Updated: Jun 11, 2019
Discovering the things that are truly important is…well… truly important and often times truly difficult. This is something that has become apparent recently as I have worked with several leaders. So often we are overwhelmed with multiple, and frequently competing demands that we struggle with identifying where to start and where the majority of our time and energy should be applied. The demands become a dark cloud of chaos and stress that sucks our focus into a haze of confusion. How does this happen?
Well, many times the chaos is created by others (bosses, coworkers, peers, family members, friends, etc.), but even deeper, the chaos is created by ourselves. The fear of disappointing others, the inability to say “No”, or just overestimating our personal bandwidth of time and energy can be the root cause of being strong in staying true to our goals and expectations.
So what do we do? If we do nothing, inevitably at some point we will break, so we need to develop a process to minimize the waste and maximize the impact of our time. While many books have been written on managing time, here is a simplified approach that works for me…
Life and Death Drama
I think we can all agree to start here. Begin with the things that are going to dramatically impact the quality of life for other people or for yourself. When I say “dramatically”, I mean the crucial things that if not done could cause irreparable damage or harm. If a literal or figurative fire starts, put it out!
Will Prevent Life and Death Drama
Once the fires are handled, how can we prevent them from starting in the first place? That is where we need to go next. We need to look at doing all of the things that will proactively prevent the emergencies.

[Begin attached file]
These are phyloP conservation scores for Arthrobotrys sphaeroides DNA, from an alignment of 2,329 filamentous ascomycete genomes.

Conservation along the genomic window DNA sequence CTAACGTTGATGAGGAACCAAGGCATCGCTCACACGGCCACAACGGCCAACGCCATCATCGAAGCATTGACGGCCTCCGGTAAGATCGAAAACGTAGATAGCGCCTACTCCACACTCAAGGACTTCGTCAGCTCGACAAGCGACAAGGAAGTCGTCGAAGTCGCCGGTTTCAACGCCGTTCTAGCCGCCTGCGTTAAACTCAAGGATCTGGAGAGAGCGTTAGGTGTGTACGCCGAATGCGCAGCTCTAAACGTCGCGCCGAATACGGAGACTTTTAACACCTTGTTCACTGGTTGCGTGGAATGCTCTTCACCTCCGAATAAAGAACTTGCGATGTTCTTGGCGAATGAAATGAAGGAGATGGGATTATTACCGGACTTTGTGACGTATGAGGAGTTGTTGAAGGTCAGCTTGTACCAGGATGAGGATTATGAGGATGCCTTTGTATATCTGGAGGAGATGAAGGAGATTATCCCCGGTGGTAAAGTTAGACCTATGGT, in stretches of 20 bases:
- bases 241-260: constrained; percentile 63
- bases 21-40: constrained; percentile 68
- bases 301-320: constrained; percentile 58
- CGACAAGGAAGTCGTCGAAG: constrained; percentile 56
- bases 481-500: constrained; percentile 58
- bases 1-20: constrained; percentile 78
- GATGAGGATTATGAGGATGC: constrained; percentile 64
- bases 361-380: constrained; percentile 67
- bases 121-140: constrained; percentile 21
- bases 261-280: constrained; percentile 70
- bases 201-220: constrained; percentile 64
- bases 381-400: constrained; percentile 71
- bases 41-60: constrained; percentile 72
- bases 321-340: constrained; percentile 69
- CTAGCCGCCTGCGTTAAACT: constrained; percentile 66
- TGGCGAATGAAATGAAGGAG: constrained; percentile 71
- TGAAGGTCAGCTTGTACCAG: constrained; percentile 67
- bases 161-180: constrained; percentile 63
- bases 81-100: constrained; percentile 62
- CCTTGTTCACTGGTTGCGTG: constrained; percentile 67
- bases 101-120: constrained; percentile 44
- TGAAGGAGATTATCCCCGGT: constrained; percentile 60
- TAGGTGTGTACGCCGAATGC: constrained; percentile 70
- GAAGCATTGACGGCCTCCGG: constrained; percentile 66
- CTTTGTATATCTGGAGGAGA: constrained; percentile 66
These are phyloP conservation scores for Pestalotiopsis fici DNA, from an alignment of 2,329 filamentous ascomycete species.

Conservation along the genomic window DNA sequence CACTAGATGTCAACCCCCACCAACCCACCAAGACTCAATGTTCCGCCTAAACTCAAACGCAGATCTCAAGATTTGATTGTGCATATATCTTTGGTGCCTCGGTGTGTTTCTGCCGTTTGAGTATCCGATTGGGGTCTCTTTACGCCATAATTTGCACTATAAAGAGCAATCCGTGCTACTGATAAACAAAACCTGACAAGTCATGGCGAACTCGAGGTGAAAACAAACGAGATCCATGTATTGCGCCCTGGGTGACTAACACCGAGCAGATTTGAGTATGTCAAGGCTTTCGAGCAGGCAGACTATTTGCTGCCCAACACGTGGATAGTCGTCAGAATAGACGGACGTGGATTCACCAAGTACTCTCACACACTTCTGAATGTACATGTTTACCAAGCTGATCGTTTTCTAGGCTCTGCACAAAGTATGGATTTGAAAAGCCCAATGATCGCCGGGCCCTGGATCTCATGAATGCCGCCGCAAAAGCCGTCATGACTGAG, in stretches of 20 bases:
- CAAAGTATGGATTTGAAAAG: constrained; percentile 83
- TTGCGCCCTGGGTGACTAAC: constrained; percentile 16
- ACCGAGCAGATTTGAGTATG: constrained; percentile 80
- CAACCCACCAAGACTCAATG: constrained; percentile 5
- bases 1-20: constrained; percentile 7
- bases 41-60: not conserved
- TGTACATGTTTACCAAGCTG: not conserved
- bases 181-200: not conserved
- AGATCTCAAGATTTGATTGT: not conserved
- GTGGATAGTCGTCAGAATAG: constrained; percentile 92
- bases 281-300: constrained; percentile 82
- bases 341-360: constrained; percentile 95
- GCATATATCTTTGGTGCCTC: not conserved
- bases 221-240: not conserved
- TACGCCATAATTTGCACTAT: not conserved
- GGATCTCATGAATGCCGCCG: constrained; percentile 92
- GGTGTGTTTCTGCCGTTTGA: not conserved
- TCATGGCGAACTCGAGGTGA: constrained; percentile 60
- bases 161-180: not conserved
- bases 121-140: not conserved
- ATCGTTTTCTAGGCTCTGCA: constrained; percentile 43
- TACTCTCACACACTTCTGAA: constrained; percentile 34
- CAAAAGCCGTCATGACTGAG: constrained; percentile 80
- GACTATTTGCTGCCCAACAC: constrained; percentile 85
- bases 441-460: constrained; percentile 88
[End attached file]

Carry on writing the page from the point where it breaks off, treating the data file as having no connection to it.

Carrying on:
In our personal life, this is where family, friends, reading, exercise, and other spiritual, mental or emotional growth takes place. Hobbies, spending quality time with friends or eating family dinners together at the kitchen table… without the TV on… works wonders on our psyche and gives us the energy to take on the other demands of the world.
In the leadership workplace, this is where training, teaching, hiring talent, setting expectations, providing two-way communication, setting priorities, creating accountability, building commitment, and developing strong culture comes into play (essentially Gapology). This is where our time needs to be devoted, as these are the important things that will prevent the fires from starting in the first place when executed properly.
Okay, so this is lumping a lot of things together, I know. Perhaps it’s a bit optimistic, and maybe even a bit silly to think that all of it falls into this last bucket, but in the grand scheme of things and in deciding what is truly important, it all really does. The “Everything Else” bucket must come last and much of the time it doesn’t have to happen at all. This is where the wants (not needs) of other people fall or where even the time-draining drudge of the internet and television take place. There is a place for this stuff, of course. I love checking posts and tweets as much as the next guy, but I have to be very strict about when, where, and how I do it. If it impacts in the least bit the other two buckets, things get out of balance and start building that dark cloud of chaos and stress.
These three buckets should be front-of-mind when beginning our days and weeks so that we can be strategic and intentional about our actions in order to be effective with our time. We need to make choices. Sometimes they are difficult to make, especially when other people are involved, but they need to be made none-the-less. If we don’t make the choice to control and leverage our time, we are making the choice to sacrifice it.